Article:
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First Quarter 2020, 
Vol. 102, No. 1
Posted 2020-01-17

Worker Diversity and Wage Growth Since 1940

by Makenzie Peake and Guillaume Vandenbroucke


Since 1940 the average worker has become older, more educated, more likely to be a woman, less likely to be White, and slightly less likely to be single. How has this evolution of the average worker affected wage growth, that is, the wage of the average worker? We conduct two sets of experiments: First, we decompose wage growth between a "growth effect" and a "distribution effect." The former measures the effect of a change in the wage function, associating wages with worker types; the latter measures the effect of the changing distribution of worker types. Both effects contribute significantly to wage growth. Second, we evaluate the contribution of changing marginal distributions of these worker types one at a time: Aging and education enhanced wage growth, while the increased participation of women and non-White workers deterred wage growth—the latter effect being a direct implication of gender and racial wage gaps. 

Makenzie Peake is a research associate and Guillaume Vandenbroucke is a research officer and economist at the Federal Reserve Bank of St. Louis. This article was originally circulated as "The Evolution of Wages Since 1940." The authors thank Alexander Monge-Naranjo for useful comments and suggestions. 


The wage rate of the typical American worker is the subject of countless discussions in the press and academic circles. Growth of the wage rate is often associated with the performance of the labor market, and when compared with inflation it is an indicator of the purchasing power of workers. In this article, we take a long-run perspective and discuss the evolution of the real U.S. wage rate since 1940.

Figure 1
Average Hourly Wage Rate

SOURCE: IPUMS and authors' calculations.

Figure 1 shows the real wage rate (i.e., labor earnings per hour, or hourly wages) for the average U.S. worker from 1940 to 2015. The average growth is 1.4 percent per year during this period, but it is not constant. The average wage rate slowed down (and even declined) at the start of the 1970s, which corresponds to the so-called "productivity slowdown." It took two decades before the wage rate reached its 1970 value again. Another decline occurred between 2005 and 2010 and corresponds to the Great Recession. Figure 1 also emphasizes a long-lasting stagnation over recent decades: The wage rate more than doubled between 1940 and 1970, whereas in the 40 years after 1970 it increased by only 12 percent.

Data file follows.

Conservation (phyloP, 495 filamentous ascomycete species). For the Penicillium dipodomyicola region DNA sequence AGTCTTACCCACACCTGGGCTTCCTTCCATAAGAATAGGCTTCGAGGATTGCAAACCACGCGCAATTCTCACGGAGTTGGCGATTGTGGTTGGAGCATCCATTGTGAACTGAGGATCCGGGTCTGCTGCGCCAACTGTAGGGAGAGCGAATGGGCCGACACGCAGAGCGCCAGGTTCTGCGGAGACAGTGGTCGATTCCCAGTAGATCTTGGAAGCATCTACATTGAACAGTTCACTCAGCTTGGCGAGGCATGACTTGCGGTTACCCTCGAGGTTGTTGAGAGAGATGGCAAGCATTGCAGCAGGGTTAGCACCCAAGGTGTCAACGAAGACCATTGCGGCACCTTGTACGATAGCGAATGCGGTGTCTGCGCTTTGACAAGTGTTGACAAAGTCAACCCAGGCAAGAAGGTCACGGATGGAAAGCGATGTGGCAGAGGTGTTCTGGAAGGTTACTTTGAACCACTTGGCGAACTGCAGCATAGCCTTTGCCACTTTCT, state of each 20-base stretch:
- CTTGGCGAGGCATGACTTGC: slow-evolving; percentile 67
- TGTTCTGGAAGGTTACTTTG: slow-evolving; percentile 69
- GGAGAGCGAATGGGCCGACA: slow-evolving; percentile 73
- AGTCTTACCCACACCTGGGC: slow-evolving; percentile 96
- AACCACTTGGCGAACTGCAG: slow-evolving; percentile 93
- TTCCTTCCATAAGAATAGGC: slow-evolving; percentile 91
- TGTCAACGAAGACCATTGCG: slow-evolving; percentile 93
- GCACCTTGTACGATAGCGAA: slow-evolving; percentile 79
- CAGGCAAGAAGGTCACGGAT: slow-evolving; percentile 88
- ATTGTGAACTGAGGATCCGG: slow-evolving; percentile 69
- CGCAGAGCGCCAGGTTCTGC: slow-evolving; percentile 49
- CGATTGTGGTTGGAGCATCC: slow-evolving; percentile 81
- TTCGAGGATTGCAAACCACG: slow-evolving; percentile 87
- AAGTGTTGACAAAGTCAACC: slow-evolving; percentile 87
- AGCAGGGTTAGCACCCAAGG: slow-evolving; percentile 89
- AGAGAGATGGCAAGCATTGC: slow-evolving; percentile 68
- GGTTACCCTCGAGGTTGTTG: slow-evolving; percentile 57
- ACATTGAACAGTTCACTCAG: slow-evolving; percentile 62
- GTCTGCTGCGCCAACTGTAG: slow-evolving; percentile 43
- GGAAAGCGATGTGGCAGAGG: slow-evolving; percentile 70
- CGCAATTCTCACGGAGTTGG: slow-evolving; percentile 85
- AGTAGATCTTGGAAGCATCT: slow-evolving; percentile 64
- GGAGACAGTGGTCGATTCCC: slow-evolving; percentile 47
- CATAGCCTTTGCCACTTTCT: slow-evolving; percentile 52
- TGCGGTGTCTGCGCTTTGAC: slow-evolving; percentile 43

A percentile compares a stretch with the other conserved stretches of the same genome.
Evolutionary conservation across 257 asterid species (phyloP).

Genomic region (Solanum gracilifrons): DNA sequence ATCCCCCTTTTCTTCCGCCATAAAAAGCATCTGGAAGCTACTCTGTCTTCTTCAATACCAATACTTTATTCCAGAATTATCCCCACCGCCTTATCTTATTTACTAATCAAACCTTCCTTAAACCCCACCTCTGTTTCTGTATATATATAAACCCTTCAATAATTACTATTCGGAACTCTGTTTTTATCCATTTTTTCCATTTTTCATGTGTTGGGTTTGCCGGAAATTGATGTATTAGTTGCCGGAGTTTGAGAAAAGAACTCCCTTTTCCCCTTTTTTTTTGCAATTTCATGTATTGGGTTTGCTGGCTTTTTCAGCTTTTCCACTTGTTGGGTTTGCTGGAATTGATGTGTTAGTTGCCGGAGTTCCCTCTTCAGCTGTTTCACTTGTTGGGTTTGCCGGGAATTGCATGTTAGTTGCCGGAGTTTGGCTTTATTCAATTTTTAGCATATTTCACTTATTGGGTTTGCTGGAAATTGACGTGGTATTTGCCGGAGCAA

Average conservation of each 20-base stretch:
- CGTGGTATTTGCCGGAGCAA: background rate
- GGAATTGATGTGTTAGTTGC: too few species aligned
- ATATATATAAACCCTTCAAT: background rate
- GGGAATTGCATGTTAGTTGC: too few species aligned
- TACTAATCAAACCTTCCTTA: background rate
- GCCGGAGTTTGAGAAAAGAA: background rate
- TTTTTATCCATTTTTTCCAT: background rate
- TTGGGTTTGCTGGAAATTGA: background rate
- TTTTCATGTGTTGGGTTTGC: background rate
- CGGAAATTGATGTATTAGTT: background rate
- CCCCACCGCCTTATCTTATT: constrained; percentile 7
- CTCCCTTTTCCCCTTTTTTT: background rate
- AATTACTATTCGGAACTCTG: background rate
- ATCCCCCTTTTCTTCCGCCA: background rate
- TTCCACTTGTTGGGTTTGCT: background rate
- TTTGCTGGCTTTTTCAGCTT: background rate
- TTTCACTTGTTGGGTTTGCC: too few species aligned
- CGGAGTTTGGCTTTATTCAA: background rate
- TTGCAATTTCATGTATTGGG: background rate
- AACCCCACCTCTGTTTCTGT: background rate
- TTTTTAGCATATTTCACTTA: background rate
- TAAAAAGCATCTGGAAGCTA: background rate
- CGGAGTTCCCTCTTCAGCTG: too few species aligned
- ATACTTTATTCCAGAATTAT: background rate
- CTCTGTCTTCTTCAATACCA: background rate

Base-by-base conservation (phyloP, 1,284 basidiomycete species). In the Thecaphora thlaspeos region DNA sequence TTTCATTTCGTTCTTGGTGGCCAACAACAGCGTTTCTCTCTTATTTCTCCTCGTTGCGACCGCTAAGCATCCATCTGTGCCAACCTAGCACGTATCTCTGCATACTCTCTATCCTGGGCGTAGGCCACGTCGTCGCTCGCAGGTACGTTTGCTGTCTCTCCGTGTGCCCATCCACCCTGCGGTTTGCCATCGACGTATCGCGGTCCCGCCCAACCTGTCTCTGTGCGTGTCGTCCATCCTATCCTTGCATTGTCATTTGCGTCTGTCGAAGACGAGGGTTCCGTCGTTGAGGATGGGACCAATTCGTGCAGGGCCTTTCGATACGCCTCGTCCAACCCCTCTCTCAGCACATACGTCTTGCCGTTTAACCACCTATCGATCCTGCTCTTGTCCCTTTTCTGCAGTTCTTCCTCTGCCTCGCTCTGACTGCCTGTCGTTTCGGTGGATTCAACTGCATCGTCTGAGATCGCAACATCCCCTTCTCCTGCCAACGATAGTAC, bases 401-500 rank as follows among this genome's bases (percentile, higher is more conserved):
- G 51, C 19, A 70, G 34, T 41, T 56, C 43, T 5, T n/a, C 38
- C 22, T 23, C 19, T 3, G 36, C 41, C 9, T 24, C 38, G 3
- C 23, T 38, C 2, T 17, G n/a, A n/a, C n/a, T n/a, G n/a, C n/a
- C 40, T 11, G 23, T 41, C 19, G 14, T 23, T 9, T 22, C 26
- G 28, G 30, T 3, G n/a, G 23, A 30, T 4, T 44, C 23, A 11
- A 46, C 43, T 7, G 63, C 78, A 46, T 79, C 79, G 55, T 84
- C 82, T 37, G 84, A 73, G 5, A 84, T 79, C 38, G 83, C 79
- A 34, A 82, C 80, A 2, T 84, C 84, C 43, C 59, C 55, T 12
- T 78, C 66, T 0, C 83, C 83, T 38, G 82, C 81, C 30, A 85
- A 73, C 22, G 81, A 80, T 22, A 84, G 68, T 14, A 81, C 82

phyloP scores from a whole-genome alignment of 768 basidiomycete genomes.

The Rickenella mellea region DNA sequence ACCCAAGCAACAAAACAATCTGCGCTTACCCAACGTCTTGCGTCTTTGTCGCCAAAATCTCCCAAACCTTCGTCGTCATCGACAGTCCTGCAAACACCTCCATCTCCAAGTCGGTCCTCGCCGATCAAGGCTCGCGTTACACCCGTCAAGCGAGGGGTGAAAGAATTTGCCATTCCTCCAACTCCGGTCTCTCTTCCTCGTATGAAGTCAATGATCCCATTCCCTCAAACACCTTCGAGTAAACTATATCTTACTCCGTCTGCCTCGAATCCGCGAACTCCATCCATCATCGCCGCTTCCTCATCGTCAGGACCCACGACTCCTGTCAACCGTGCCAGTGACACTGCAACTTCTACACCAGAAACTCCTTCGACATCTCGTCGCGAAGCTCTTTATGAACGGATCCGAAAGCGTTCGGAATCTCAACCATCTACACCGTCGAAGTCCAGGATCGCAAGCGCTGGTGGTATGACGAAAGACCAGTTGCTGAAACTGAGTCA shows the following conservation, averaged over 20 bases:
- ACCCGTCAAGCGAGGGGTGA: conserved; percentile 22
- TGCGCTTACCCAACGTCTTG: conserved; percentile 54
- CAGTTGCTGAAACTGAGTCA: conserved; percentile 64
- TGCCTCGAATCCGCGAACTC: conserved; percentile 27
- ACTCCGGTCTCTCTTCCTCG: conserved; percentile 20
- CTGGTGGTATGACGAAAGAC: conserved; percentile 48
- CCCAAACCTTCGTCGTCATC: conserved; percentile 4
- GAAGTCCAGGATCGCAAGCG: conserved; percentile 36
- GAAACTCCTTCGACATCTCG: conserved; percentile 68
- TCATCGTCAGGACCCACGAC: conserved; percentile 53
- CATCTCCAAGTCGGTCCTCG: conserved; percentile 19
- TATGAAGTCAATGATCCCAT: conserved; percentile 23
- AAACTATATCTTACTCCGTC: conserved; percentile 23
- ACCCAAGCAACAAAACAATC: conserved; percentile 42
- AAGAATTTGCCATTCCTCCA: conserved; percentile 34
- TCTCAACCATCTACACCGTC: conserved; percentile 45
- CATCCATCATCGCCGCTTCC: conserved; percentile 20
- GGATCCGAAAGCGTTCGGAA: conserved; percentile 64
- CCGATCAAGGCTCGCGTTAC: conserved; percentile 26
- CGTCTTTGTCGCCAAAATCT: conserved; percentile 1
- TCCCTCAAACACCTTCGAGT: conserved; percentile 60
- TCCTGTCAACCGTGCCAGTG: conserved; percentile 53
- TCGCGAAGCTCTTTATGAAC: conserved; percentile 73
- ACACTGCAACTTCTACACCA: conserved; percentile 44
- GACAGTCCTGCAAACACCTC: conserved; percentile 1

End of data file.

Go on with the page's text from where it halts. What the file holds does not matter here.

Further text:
Our goal is to present a series of exercises to describe wage growth in the United States, or the lack thereof. We use the word "describe" on purpose: We do not seek to "explain" wage growth; that is, our analysis does not indicate causal factors behind changes in the real wage rate. Our motivation stems from the observation that the "average worker" paid the hourly wages represented in Figure 1 is not the same in the 2010s as the average worker in the 1980s or the 1940s. Specifically, we show the extent to which the average worker in the 2010s is older, more educated, more likely to be a woman, less likely to be White, and slightly less likely to be single than the average worker in the 1940s. Therefore, changes in the average hourly wages represented in Figure 1 reflect both changes in the hourly wages of various types of workers and changes in the type composition of workers. We quantify the contributions of these two components of wage growth.